The frog, symbol of transformation
The frog is an amphibian and goes easily from water to earth during its life. By extension, it has been often revered as a symbol of transition. If you see the frog as your animal totem or spirit guide, you may be called to experience change in your life. Those changes might be with regards to how you lead your life and can also be of spiritual nature.
Call on the frog spirit animal to guide you through times of transition and help you smoothly go from one state to the next. It will support your transformation or metamorphosis in a subtle yet powerful way.”
If you would like to know about Rabbit Spirit, hop over to the latest post on my Pilgrim on Horseback blog.
Signs. The subject for this weeks WordPress photo challenge. All these photos were taken over the course of my week-long reconnoitre trip up to the Holy island of Lindisfarne during Michaelmas last week. (see also Pilgrim on Horseback for the back story). Click on any of the photos if you wish to read the messages more clearly!
Normally, I would jump at the chance to use a title like this to go down the esoteric route and interpret it as ‘signs as symbols’. Something I am always seeking to find in the landscape as personal messages for me. These, however, are signs that are literally pointing the way.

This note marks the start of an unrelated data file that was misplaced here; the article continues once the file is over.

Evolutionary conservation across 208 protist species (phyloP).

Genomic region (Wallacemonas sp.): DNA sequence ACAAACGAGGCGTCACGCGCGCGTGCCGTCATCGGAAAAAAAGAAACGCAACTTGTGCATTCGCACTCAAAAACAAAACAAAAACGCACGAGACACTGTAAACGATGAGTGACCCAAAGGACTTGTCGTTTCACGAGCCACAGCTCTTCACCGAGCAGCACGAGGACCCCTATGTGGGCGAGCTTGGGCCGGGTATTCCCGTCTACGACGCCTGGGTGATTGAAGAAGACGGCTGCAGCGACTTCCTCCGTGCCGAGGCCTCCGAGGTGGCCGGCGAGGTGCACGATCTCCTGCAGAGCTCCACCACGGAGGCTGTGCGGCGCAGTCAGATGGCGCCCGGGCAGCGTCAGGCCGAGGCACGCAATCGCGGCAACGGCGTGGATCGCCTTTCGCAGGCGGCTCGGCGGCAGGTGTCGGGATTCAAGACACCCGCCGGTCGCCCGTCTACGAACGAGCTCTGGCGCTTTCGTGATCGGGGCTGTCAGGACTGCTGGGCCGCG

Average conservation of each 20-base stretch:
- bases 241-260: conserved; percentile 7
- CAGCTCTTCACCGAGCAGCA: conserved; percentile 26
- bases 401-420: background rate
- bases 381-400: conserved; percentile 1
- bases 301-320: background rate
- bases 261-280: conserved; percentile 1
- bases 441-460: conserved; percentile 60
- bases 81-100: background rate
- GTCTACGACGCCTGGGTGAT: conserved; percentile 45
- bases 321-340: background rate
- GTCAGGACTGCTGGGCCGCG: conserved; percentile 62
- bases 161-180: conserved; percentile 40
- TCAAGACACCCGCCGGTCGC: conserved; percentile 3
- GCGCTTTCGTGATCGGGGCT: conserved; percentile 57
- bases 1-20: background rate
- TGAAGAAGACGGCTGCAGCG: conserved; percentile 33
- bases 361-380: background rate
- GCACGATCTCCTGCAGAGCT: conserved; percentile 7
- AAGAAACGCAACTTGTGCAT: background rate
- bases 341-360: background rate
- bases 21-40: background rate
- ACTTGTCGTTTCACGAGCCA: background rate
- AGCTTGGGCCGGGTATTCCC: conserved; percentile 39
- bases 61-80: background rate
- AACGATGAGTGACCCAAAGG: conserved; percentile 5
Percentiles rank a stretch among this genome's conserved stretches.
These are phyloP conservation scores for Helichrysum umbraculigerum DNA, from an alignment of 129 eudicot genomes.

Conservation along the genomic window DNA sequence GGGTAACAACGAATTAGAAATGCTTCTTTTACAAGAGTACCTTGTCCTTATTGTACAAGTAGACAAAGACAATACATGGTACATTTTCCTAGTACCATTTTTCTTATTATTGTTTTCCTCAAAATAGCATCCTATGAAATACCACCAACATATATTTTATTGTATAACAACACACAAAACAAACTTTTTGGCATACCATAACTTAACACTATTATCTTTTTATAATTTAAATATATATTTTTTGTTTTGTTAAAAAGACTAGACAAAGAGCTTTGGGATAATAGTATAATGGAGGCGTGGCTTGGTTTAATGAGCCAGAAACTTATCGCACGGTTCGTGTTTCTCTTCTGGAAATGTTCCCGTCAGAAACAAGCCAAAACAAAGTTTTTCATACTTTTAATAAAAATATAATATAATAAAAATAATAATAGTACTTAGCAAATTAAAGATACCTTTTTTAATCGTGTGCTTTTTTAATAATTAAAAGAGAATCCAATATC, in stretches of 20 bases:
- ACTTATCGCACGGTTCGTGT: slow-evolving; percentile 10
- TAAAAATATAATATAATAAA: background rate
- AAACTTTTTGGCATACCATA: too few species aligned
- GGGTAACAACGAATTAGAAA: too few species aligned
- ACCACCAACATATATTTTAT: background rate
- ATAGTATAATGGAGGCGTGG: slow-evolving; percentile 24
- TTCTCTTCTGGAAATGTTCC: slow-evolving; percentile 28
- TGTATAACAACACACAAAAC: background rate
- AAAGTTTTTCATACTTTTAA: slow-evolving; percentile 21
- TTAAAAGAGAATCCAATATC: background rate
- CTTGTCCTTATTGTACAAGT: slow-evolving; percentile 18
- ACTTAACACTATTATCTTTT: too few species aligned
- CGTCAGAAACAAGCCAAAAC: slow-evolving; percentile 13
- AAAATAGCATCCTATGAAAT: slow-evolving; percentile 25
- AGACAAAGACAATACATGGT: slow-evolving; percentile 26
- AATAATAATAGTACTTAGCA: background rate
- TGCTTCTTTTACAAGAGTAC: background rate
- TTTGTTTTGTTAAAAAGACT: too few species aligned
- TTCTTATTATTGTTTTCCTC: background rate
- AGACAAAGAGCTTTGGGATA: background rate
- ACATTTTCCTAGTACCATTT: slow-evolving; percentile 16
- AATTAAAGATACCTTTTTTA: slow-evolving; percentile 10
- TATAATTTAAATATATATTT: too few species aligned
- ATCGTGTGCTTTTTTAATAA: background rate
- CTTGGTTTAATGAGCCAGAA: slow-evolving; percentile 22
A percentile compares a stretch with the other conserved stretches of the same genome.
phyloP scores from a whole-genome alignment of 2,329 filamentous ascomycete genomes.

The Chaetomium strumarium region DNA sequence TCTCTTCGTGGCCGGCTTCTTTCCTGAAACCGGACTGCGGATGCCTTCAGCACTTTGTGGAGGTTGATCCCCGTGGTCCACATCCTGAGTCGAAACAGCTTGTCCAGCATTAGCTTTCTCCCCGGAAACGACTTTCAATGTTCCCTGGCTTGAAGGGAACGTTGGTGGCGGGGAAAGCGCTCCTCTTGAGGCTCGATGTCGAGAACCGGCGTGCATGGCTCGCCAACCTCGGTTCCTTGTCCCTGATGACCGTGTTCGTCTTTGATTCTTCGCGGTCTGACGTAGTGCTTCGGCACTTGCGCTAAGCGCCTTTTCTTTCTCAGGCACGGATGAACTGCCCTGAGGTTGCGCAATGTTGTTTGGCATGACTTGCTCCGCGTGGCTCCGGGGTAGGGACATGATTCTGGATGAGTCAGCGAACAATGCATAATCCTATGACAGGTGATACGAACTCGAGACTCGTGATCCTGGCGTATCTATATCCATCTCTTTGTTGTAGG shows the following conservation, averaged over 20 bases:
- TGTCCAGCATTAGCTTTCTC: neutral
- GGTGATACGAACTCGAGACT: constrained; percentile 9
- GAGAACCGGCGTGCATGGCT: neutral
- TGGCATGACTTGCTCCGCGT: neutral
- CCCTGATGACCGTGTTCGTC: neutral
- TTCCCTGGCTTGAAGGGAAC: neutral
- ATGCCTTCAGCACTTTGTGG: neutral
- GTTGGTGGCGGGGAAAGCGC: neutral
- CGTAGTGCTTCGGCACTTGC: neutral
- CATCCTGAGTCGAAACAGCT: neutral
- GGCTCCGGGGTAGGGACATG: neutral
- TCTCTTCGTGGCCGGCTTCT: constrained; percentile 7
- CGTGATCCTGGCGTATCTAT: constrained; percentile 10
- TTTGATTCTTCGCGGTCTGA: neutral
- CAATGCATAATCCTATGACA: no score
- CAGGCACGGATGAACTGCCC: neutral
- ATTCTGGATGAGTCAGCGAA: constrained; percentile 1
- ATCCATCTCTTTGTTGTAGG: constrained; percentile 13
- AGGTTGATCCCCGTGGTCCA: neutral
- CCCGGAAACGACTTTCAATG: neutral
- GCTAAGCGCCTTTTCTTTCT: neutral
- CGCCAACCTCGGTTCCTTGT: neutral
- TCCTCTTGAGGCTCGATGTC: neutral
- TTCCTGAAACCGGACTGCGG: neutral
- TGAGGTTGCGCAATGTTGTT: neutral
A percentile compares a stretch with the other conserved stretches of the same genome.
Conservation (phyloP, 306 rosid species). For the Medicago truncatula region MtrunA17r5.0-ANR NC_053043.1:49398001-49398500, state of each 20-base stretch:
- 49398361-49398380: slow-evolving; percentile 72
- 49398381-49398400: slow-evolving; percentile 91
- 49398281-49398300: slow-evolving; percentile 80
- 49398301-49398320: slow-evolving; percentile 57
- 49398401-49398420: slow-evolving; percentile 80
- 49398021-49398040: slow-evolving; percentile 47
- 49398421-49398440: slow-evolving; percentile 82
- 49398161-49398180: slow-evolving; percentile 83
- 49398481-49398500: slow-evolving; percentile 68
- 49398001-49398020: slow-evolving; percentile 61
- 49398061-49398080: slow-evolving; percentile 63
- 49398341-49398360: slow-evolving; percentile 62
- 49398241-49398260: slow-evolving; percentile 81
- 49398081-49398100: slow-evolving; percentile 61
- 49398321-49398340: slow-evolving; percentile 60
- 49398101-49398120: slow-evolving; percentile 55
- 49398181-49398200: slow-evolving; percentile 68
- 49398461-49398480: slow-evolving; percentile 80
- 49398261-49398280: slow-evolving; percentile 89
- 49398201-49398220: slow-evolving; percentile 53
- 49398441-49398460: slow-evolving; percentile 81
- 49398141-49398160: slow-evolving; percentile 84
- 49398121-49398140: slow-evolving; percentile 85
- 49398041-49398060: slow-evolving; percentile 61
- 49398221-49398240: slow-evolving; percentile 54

Some are warning signs, some have been defaced: a sheep turned into some of rhinoceros. Information boards, a scratched dedication to a loved one on a bench, and a way marker looking like a crucifix.
Then, on a wild and desolate moor in the North Yorkshire Dales, I come across the Red Flag which stopped me in my tracks.
On the Holy island of Lindisfarne, the signage becomes grand and imposing to shepherd the thousands of visitors around the island as well as marking the way for pilgrims wanting to follow in the Saintly footsteps of Cuthbert. A couple of the signs, however, are cracked and old-fashioned and seem oddly out-of-place against the ‘corporate’ signage of a place that has become a major tourist attraction. (Naively, something I was not expecting and found rather disturbing). For me, these signs seem more home-spun and real and speak of the people behind them. (Like the dedication on the bench, above)